The sixth-form college sector is considering whether to convert en masse to academy status to avoid being "squeezed out of the system", TES has learned.
The 92 members of the Sixth Form Colleges' Forum (SFCF) meet next week to decide whether to take the unprecedented step of giving up their incorporated college status and moving "inside the academy tent".
A National Audit Office report published last year concluded that colleges outperform school sixth forms in most areas, despite receiving significantly less funding.
But an SFCF report leaked to TES claims that colleges feel they are "not seen as part of the new vision for state-funded education" because of the government's focus on academies. Converting to academy status would also save the average college between pound;200,000 and pound;300,000 a year in VAT bills.
While the decision ultimately rests with individual college governing bodies, the forum is recommending an "all or nothing" course of action that could potentially mean all its members, which collectively educate 150,000 students, making the transition simultaneously next year.
In a briefing to members, chief executive David Igoe writes: "I have come to the view that the best interest of sixth-form colleges may be in aligning ourselves with the structures that support current government education policy and that means finding a place in the world of academies.
"This could maximise our influence and allow our sector to continue to grow and prosper so that future generations of young people can experience the transforming opportunities that a sixth-form college education provides."
Mass academy conversion would mark the most significant structural change to the sector in the two decades since college incorporation in 1993, which meant that colleges were no longer funded by local authorities.
If the colleges voted in favour of the move next week, there would then need to be detailed discussions with government. A final decision on conversion would be expected in spring 2013, according to Mr Igoe.
Chris Sherwin, principal of Long Road Sixth Form College in Cambridge, said her governing board would discuss the proposals in December. "I am sensing a change of mood; principals are starting to take this idea seriously," she said. "I can understand why there is such a strong feeling that something has got to be done."
The sector has been compelled to consider the "radical" move because of "despair" over cuts and the disparity between school and college funding, she added.
The SFCF report claims that colleges receive pound;3,100 less funding per student than 11-16 schools. Because of cuts under the coalition, "nearly all colleges have had to reduce staffing and have made deep inroads into student support and enrichment programmes", it states, adding: "Unchecked growth in school and academy sixth forms could destabilise sixth-form colleges to the point where many will become unsustainable."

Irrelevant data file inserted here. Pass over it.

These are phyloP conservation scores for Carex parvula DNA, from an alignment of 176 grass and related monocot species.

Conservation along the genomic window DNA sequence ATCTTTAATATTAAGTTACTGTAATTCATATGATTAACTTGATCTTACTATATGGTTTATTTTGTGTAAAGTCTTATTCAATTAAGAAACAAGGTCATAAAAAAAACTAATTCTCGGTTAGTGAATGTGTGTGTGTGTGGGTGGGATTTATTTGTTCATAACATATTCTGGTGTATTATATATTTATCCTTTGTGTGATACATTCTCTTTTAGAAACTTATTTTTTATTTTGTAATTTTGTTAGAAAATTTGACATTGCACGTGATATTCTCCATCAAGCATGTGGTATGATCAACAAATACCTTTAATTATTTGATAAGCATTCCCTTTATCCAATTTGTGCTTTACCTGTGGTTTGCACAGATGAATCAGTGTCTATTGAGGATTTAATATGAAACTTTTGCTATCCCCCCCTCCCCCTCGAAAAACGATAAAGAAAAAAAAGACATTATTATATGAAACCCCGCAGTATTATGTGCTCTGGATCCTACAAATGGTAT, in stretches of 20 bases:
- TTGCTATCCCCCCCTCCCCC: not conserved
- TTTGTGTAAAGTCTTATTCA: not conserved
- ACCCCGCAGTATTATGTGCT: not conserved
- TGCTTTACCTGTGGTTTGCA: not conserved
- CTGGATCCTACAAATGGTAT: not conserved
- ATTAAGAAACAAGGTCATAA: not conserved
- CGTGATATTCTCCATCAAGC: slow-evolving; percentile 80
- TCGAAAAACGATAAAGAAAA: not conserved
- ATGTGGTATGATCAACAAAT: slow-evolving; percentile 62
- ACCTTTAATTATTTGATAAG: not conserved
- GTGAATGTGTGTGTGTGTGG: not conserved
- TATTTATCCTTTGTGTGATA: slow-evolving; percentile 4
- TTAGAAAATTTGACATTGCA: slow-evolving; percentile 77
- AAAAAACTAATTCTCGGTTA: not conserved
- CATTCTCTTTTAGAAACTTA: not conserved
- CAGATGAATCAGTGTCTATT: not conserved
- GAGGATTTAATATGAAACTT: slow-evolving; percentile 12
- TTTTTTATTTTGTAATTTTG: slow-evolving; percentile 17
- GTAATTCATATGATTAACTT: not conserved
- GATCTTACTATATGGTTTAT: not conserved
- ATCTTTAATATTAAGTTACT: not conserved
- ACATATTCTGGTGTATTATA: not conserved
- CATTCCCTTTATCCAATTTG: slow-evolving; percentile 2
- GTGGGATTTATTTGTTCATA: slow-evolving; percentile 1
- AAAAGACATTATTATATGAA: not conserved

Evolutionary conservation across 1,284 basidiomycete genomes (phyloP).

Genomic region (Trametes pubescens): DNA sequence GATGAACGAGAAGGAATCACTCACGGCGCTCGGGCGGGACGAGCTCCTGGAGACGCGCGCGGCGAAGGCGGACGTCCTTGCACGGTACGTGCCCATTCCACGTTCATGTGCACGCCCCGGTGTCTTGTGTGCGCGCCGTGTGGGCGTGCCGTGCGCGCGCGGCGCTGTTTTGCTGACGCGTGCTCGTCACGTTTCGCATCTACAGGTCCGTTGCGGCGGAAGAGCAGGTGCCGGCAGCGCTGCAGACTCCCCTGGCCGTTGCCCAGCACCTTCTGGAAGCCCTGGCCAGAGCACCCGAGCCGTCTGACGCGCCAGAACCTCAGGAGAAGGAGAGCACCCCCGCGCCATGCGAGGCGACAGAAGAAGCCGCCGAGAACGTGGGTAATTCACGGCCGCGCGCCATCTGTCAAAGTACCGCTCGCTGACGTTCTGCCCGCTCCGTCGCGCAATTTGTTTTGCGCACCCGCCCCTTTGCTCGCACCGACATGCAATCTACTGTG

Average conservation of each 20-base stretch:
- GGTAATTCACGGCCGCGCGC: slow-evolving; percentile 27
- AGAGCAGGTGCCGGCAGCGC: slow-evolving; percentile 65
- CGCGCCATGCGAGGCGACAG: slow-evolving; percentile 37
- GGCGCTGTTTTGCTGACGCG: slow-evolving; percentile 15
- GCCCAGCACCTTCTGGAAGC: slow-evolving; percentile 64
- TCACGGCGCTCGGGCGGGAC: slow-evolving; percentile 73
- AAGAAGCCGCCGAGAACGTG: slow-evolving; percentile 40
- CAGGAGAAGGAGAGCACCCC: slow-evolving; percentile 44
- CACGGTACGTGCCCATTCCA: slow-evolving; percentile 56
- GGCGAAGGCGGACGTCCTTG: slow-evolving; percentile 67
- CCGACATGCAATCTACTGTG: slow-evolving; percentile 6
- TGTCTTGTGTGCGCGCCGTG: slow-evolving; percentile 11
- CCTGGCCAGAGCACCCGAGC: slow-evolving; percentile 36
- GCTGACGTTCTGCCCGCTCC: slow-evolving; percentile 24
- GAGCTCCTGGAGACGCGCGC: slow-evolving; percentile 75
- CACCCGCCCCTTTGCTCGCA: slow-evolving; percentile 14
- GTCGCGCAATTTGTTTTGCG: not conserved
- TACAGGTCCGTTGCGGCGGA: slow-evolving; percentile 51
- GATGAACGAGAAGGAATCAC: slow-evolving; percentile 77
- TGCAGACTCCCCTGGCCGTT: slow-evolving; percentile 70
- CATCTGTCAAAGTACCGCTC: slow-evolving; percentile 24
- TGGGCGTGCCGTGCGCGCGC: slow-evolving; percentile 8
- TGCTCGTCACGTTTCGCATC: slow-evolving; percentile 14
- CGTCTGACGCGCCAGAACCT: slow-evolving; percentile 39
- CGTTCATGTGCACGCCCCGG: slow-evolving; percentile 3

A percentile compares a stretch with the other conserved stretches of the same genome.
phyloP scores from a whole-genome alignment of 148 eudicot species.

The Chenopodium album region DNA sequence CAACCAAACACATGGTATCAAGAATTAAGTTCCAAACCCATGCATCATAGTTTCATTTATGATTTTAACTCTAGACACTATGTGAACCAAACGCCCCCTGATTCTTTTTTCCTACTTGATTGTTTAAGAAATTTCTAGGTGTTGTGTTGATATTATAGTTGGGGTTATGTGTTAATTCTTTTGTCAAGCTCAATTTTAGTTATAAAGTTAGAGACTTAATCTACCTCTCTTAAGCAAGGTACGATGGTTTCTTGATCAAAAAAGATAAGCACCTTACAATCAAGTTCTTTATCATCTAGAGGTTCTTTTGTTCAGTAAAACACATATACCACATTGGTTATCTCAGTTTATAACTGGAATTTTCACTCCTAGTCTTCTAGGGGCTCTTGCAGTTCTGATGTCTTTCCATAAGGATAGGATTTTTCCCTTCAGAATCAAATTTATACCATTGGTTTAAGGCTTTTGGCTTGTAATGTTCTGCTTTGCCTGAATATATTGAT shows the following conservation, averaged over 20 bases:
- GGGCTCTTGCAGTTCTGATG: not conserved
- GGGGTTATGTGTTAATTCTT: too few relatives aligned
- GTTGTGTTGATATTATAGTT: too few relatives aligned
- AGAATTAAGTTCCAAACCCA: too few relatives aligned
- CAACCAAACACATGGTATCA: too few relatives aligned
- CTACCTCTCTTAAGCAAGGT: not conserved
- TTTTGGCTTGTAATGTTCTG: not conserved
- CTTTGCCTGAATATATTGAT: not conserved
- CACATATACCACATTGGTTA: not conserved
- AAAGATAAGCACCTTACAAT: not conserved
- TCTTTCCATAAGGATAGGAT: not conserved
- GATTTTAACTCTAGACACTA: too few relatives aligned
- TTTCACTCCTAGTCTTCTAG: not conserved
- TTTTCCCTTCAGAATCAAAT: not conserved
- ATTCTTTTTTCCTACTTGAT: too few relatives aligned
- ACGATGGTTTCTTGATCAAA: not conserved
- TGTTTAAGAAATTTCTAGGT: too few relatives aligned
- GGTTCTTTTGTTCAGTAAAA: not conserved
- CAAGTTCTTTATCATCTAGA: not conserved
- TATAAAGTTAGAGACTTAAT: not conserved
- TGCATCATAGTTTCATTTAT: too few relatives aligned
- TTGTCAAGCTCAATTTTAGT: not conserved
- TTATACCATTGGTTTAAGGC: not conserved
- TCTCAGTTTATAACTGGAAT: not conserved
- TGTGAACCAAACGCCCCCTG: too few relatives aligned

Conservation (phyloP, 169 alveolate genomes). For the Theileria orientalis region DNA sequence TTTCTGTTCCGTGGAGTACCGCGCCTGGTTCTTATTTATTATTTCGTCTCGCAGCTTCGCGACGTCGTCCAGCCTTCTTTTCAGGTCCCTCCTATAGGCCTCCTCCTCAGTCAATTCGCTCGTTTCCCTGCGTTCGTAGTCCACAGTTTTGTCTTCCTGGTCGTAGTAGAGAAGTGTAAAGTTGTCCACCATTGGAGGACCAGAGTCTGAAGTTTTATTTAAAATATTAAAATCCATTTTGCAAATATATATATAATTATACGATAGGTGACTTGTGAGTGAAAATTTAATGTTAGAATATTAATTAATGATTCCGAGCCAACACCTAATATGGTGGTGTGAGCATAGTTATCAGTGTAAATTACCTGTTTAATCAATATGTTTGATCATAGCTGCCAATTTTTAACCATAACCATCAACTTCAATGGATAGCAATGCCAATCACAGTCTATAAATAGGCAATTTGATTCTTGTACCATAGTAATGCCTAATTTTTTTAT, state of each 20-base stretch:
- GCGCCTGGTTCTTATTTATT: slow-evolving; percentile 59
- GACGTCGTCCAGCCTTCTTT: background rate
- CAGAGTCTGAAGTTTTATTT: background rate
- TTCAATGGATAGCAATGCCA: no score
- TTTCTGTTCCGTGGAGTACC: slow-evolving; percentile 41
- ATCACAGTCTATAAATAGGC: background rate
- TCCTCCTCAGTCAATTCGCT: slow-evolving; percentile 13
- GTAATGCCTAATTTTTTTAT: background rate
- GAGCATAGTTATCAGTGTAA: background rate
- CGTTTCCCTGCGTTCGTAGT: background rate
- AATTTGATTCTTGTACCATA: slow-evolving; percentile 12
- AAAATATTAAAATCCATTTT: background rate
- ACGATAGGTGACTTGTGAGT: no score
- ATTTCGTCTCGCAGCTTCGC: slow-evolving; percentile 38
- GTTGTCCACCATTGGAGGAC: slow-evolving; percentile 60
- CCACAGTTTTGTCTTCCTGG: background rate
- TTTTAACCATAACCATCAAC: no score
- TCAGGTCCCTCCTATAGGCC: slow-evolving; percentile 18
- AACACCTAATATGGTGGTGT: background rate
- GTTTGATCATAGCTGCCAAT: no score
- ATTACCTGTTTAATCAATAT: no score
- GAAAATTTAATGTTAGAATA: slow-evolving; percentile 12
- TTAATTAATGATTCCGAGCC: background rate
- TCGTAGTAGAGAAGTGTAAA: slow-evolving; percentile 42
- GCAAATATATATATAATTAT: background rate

A spokeswoman for the Department for Education said: "We welcome the interest shown by the sixth-form college sector. In academies, teachers and headteachers, not politicians and bureaucrats, have control over how the school or college is run.
"We have introduced new provisions to allow sixth-form colleges to become academies. We will be meeting with the SFCF to discuss this further."
The move could bring the group into conflict with the Association of Colleges (AoC), which stands to lose a quarter of its members should the plans get the green light.
Mark Bramwell, AoC associate director of sixth-form colleges, said that some institutions are keen to convert, but this is "not the most pressing issue" for the majority. He warned that the SFCF's attempts to build a united front risk creating a division between those in favour and those opposed to conversion.
"We actually have more autonomy than academies do at the moment," he said. "If colleges become academies they will lose some of that autonomy - we can borrow money now, whereas academies can't unless they have very exceptional circumstances. I don't think it's the end of the road for sixth-form colleges."
Mr Igoe told TES: "The SFCF is making no recommendation either way on the question of whether sixth-form colleges should or could become academies. However, we are keen to have a proper debate about this."
Christine Blower, general secretary of the NUT, said: "Sixth-form colleges are in a particularly disadvantaged position when compared with schools and academies. It is the post-16 funding crisis that lies at the heart of this, and it is the post-16 funding crisis that needs to be sorted out."
- 94 sixth-form colleges in England
- 92 members of the Sixth Form Colleges' Forum
- 150K students attend sixth-form colleges
- pound;200K-pound;300K annual VAT cost to colleges
- pound;3,100 gap in per-student funding between 11-16 schools and sixth-form colleges
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